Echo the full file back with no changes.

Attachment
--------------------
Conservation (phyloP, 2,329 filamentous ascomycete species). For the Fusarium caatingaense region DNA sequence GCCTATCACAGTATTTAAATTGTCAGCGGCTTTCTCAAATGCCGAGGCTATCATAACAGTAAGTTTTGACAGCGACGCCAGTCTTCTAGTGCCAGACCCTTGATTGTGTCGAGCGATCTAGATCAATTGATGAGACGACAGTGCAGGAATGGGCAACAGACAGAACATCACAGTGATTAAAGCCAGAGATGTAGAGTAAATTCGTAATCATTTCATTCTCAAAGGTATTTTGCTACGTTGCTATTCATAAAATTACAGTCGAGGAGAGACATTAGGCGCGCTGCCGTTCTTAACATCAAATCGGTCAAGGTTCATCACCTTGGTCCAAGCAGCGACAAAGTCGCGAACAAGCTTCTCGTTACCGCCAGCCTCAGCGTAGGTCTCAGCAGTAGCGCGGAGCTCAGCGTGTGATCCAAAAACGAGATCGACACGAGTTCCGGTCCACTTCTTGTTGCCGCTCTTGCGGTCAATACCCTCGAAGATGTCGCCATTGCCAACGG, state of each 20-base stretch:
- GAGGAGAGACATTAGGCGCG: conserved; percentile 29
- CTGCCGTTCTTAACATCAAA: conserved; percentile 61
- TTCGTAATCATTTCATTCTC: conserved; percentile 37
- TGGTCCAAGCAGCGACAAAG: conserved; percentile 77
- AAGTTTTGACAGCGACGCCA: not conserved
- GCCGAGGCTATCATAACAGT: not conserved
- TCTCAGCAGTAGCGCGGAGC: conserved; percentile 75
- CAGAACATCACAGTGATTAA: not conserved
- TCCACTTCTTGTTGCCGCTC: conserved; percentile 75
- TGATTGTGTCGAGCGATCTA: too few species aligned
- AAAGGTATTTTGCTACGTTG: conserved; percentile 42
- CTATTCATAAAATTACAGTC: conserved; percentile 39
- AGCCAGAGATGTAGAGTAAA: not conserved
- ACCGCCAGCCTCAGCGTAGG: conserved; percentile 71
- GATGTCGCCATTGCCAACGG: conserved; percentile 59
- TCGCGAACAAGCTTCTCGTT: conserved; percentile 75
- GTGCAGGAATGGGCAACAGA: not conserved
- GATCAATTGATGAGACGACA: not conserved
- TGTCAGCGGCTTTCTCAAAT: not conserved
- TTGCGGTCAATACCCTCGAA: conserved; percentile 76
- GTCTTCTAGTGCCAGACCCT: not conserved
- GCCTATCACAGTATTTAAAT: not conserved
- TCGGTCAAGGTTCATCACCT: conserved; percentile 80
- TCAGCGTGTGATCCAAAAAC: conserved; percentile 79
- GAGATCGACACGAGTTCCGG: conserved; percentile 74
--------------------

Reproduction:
Conservation (phyloP, 2,329 filamentous ascomycete species). For the Fusarium caatingaense region DNA sequence GCCTATCACAGTATTTAAATTGTCAGCGGCTTTCTCAAATGCCGAGGCTATCATAACAGTAAGTTTTGACAGCGACGCCAGTCTTCTAGTGCCAGACCCTTGATTGTGTCGAGCGATCTAGATCAATTGATGAGACGACAGTGCAGGAATGGGCAACAGACAGAACATCACAGTGATTAAAGCCAGAGATGTAGAGTAAATTCGTAATCATTTCATTCTCAAAGGTATTTTGCTACGTTGCTATTCATAAAATTACAGTCGAGGAGAGACATTAGGCGCGCTGCCGTTCTTAACATCAAATCGGTCAAGGTTCATCACCTTGGTCCAAGCAGCGACAAAGTCGCGAACAAGCTTCTCGTTACCGCCAGCCTCAGCGTAGGTCTCAGCAGTAGCGCGGAGCTCAGCGTGTGATCCAAAAACGAGATCGACACGAGTTCCGGTCCACTTCTTGTTGCCGCTCTTGCGGTCAATACCCTCGAAGATGTCGCCATTGCCAACGG, state of each 20-base stretch:
- GAGGAGAGACATTAGGCGCG: conserved; percentile 29
- CTGCCGTTCTTAACATCAAA: conserved; percentile 61
- TTCGTAATCATTTCATTCTC: conserved; percentile 37
- TGGTCCAAGCAGCGACAAAG: conserved; percentile 77
- AAGTTTTGACAGCGACGCCA: not conserved
- GCCGAGGCTATCATAACAGT: not conserved
- TCTCAGCAGTAGCGCGGAGC: conserved; percentile 75
- CAGAACATCACAGTGATTAA: not conserved
- TCCACTTCTTGTTGCCGCTC: conserved; percentile 75
- TGATTGTGTCGAGCGATCTA: too few species aligned
- AAAGGTATTTTGCTACGTTG: conserved; percentile 42
- CTATTCATAAAATTACAGTC: conserved; percentile 39
- AGCCAGAGATGTAGAGTAAA: not conserved
- ACCGCCAGCCTCAGCGTAGG: conserved; percentile 71
- GATGTCGCCATTGCCAACGG: conserved; percentile 59
- TCGCGAACAAGCTTCTCGTT: conserved; percentile 75
- GTGCAGGAATGGGCAACAGA: not conserved
- GATCAATTGATGAGACGACA: not conserved
- TGTCAGCGGCTTTCTCAAAT: not conserved
- TTGCGGTCAATACCCTCGAA: conserved; percentile 76
- GTCTTCTAGTGCCAGACCCT: not conserved
- GCCTATCACAGTATTTAAAT: not conserved
- TCGGTCAAGGTTCATCACCT: conserved; percentile 80
- TCAGCGTGTGATCCAAAAAC: conserved; percentile 79
- GAGATCGACACGAGTTCCGG: conserved; percentile 74